Tuesday, September 14, 2010


We’re having a little insulation work done to our house in the basement, which has required me to move some stuff around and partially confront the trash heap that is my downstairs bike repair shop.


Whenever we do stuff like this—which thankfully, is pretty rarely—I’m reminded how much I fear change. Or perhaps it’s not “change” exactly; it’s more a matter of disruption; I don’t do well with things being all torn apart, especially when there remains the prospect of having to put them all back together again.

Humpty-Dumpty, fuck him; had he fallen on my watch, I’d have just left him there.

I realize that you’ve got to occasionally undertake projects that shake things up a bit; we’ll save money in the long run with this one and even get a little tax credit for energy efficiency, but I keep thinking, as I peek downstairs at all the commotion, that I’d have been just as happy to leave things as they were.

My parents were pretty good about home repair and maintenance; I know they put a new roof on the house at some point, and my mom was forever paying to have the gutters cleaned or whatever. Me? Not so good. I’ll probably end up one of those scary old people living in a moss-covered shack that all the neighborhood kids are afraid of and which their parents would like to see razed.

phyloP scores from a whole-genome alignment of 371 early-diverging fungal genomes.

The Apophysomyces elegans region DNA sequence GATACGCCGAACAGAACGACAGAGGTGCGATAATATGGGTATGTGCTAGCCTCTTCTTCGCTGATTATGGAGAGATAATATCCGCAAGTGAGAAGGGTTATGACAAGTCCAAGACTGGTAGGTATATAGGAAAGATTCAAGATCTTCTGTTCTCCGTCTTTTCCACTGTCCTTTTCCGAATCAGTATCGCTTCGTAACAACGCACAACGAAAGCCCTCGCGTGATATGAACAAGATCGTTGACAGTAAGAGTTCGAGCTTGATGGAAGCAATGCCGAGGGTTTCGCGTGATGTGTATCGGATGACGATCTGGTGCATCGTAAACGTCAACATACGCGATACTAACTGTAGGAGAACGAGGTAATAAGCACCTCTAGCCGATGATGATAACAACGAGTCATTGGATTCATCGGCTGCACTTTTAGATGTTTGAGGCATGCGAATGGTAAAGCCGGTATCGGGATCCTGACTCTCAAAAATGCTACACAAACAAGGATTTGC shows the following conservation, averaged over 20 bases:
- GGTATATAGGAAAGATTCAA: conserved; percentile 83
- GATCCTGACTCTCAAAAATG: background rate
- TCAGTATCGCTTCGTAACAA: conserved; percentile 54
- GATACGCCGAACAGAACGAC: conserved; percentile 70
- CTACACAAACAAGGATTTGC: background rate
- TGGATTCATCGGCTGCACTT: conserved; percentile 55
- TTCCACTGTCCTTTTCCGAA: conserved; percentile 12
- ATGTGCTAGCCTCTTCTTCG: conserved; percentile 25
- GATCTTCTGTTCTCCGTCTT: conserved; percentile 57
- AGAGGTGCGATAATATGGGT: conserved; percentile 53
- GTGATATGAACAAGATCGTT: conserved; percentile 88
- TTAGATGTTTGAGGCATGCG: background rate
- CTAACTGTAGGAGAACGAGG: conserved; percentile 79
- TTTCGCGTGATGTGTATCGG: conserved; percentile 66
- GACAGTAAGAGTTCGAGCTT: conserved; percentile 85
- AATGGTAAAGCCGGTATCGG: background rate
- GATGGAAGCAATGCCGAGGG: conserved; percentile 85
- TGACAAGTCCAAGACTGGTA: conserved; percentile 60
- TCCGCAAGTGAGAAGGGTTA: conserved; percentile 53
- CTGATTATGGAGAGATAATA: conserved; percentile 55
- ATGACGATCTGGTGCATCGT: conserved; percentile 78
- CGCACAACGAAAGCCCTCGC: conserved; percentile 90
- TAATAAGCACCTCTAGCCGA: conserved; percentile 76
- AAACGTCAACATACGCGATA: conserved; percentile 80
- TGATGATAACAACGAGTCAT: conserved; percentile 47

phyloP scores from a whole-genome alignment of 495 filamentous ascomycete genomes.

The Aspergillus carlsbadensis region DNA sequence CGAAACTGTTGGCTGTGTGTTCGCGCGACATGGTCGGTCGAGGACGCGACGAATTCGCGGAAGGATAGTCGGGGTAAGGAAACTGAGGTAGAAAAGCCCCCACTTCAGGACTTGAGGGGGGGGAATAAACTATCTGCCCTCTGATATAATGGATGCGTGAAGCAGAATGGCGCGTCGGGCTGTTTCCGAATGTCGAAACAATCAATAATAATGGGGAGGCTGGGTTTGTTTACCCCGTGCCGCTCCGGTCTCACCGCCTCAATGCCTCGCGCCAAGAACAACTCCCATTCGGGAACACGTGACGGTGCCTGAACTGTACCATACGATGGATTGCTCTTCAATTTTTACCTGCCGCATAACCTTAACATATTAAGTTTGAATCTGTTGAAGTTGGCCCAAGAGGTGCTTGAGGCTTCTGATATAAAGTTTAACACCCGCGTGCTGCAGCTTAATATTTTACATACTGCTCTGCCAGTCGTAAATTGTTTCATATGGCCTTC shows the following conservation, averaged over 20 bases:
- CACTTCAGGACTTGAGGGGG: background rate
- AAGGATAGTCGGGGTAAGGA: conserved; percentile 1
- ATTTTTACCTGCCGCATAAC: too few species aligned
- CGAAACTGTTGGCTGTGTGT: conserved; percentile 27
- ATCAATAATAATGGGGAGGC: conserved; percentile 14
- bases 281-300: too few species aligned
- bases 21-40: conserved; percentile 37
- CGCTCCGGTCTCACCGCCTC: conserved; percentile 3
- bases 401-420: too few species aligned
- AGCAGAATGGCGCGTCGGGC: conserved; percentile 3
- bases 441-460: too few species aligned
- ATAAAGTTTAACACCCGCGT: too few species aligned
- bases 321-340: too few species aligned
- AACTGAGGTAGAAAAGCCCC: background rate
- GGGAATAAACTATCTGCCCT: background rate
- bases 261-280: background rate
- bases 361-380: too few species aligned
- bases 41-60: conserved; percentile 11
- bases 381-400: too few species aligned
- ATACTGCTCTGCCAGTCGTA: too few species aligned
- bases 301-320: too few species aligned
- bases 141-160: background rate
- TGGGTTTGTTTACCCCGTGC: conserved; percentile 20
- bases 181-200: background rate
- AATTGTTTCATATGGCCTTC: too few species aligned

How do people whose homes are damaged in floods or fires do it? If my basement were filled up with mud, I’d just walk away; if I had to pick through the smoldering remains of picture albums and mementos, I’d bail.

Sometimes I fantasize that it would be cool if an earthquake swallowed up our entire house and we could just start over; then I wouldn’t have to worry about putting my messy bike shop back together again. I’d just buy the Park Master Mechanic kit and begin afresh.


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